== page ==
The Camp Vamp: Katrina Fox

Commentary on GLBTIQ issues, social justice and some of life's quirks.

Sunday, July 30, 2006

We're all mad

What is the definition of 'madness'? When does 'eccentricity' turn into madness and who decides? These are the questions I pondered while walking to Coogee Beach recently, shortly after I interlocked my arm with my girlfriend's in a spontaneous moment and began to skip and sing 'We're Off to See the Wizard'. There was no hesitation on her part to join in immediately with this public display of gaiety. No surprise or embarrassment at her partner's sudden switch from dawdling along, deep in thought to a carefree impersonation of Judy and co on their way to Oz, just a natural and loving impulse to bond with me.

According to the online Brain Dictionary, we are certainly eccentric - displaying 'strange or unconventional behaviour'. But are we mad? Among its definitions, the Brain Dictionary gives the following for madness: 'Excited beyond self-control or the restraint of reason' and 'inflamed by violent or uncontrollable desire, passion, or appetite'. Hmmm…been there.

Maybe we're just lunatics. Lunacy is defined as 'insanity or madness - properly, the kind of insanity which is broken by intervals of reason, formerly supposed to be influenced by the changes of the moon'. PMS anyone? And 'a morbid suspension of good sense or judgment' - ahem…going back to an ex who treats you like dirt…it's not looking good for our mental health - or is it? There are certain clinical criteria to judge 'madness' based on statistical and social norms - among them extreme, unusual, exceptional, deviant, outstanding, odd behaviour (isn't that just a regular Saturday night out?).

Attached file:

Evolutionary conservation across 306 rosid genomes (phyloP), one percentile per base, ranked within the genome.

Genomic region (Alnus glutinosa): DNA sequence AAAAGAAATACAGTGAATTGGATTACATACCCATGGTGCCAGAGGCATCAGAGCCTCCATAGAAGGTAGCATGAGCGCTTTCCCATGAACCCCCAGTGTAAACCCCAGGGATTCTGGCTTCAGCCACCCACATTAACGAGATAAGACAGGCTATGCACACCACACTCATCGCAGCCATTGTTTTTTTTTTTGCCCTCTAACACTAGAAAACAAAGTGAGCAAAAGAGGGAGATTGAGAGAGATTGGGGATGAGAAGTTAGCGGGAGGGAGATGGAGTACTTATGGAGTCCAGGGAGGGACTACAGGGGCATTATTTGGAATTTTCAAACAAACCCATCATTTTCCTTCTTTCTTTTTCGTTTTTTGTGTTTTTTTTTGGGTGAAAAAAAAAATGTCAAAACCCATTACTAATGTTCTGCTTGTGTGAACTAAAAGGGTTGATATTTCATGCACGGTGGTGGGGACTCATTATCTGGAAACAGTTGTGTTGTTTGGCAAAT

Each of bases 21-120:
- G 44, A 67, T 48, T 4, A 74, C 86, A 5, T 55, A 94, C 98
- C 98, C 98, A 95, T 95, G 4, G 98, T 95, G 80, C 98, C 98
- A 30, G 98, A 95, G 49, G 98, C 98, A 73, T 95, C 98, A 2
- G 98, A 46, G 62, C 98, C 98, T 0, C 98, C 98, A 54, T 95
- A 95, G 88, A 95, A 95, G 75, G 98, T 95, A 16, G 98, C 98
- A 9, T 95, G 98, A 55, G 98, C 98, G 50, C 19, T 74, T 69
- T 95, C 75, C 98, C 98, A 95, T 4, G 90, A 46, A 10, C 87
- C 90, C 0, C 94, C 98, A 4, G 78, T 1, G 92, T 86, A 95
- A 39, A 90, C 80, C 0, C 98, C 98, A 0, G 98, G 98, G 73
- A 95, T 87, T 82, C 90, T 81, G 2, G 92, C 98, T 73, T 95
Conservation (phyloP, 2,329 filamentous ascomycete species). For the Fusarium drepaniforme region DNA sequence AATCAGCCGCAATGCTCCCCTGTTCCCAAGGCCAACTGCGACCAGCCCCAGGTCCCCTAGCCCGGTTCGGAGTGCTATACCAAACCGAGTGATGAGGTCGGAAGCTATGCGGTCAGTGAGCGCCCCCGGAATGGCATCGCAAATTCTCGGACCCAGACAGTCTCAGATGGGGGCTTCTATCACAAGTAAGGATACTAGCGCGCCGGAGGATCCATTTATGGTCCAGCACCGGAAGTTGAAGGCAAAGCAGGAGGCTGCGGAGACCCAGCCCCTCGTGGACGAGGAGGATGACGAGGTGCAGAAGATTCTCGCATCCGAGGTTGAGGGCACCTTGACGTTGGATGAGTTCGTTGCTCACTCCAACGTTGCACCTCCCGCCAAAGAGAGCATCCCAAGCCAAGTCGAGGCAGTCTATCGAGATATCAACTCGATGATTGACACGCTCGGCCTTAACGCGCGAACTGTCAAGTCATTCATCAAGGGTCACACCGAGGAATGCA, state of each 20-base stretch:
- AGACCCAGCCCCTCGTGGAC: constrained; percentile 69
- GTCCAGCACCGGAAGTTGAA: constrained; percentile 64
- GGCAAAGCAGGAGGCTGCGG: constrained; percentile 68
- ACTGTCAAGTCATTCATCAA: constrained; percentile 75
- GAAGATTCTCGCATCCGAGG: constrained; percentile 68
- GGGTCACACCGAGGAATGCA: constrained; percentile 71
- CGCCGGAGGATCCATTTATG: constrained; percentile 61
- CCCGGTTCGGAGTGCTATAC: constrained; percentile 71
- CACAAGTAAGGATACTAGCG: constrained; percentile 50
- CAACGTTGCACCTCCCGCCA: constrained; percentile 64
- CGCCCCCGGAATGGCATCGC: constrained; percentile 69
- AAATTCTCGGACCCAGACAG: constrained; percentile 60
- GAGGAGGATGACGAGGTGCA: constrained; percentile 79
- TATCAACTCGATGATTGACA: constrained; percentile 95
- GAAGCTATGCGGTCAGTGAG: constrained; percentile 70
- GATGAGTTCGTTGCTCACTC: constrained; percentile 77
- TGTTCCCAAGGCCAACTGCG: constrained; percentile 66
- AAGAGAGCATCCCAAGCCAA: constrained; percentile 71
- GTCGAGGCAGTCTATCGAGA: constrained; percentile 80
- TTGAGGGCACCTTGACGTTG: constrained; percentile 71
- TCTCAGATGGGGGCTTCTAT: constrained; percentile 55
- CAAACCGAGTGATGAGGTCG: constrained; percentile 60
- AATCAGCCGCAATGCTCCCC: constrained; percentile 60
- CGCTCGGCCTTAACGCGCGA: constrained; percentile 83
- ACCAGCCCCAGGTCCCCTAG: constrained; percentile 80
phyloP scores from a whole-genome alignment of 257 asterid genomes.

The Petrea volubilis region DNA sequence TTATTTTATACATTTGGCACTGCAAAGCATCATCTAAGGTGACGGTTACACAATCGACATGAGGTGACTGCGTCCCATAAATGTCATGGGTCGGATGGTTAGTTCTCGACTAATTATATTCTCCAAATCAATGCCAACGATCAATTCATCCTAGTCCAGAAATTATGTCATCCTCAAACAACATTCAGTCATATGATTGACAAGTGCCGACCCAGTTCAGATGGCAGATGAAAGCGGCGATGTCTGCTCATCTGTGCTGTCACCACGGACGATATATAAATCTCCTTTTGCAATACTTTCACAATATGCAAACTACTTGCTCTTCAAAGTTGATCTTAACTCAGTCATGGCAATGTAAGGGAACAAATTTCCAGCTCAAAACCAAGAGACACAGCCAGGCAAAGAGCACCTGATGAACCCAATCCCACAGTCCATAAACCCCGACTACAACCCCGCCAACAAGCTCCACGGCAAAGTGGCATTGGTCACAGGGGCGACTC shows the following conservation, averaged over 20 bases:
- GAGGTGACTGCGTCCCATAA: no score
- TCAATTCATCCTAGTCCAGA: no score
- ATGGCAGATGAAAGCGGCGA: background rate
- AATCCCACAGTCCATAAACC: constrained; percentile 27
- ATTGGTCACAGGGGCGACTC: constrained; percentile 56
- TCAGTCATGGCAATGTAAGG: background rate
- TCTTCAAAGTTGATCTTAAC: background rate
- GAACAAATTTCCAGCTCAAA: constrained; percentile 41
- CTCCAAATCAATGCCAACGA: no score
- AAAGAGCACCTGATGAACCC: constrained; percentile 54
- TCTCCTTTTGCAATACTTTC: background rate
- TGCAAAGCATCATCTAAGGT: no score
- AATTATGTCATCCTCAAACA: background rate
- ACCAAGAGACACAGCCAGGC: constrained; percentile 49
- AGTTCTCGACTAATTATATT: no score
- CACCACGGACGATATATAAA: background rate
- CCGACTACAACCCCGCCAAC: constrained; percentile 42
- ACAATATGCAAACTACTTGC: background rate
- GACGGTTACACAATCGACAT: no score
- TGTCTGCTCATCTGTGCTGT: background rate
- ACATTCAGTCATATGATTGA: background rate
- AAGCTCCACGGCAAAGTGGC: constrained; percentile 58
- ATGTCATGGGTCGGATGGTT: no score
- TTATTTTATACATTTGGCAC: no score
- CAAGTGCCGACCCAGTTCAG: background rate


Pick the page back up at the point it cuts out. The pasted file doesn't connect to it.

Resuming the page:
But despite society's perception of madness and the stigma often attached to it, some experts believe it's good for us. British psychiatrist Anthony Storr says madness, though causing profound turmoil, can be "an enriching and renewing experience, deepening one's emotional existence". According to Storr, so-called 'mad' people can be unorthodox and pioneering. at the cutting edge of their particular interest or profession, as well as deeply spiritual, full of innate wisdom and compassion, bringing inspiration, hope and empowerment to others. The philosopher Hegel saw insanity as inherent in the soul's nature, having a psychological necessity and providing the soul with an experience that can't be gained in other ways.

Scottish psychiatrist RD Laing, known for his LSD therapy in the 1960s and his 'anti-psychiatry' approach to mental illness, rather sensibly believed madness to stem from a dysfunctional society rather than the individual, suggesting that people's madness is an attempt at sanity, or is sanity itself, in a world gone insane. Come to think of it, bombing and poisoning the earth, stripping it of its resources and committing mass murder of human and non-human beings all in the name of profit by governments and corporations makes my Saturday night behaviour sound positively pedestrian.

Gay men, however, are completely crackers though - it's official. Another definition of madness according to the Brain Dictionary is 'the name of a female fairy, especially the queen of the fairies, and hence, sometimes, any fairy.' Start waving those wands, boys.

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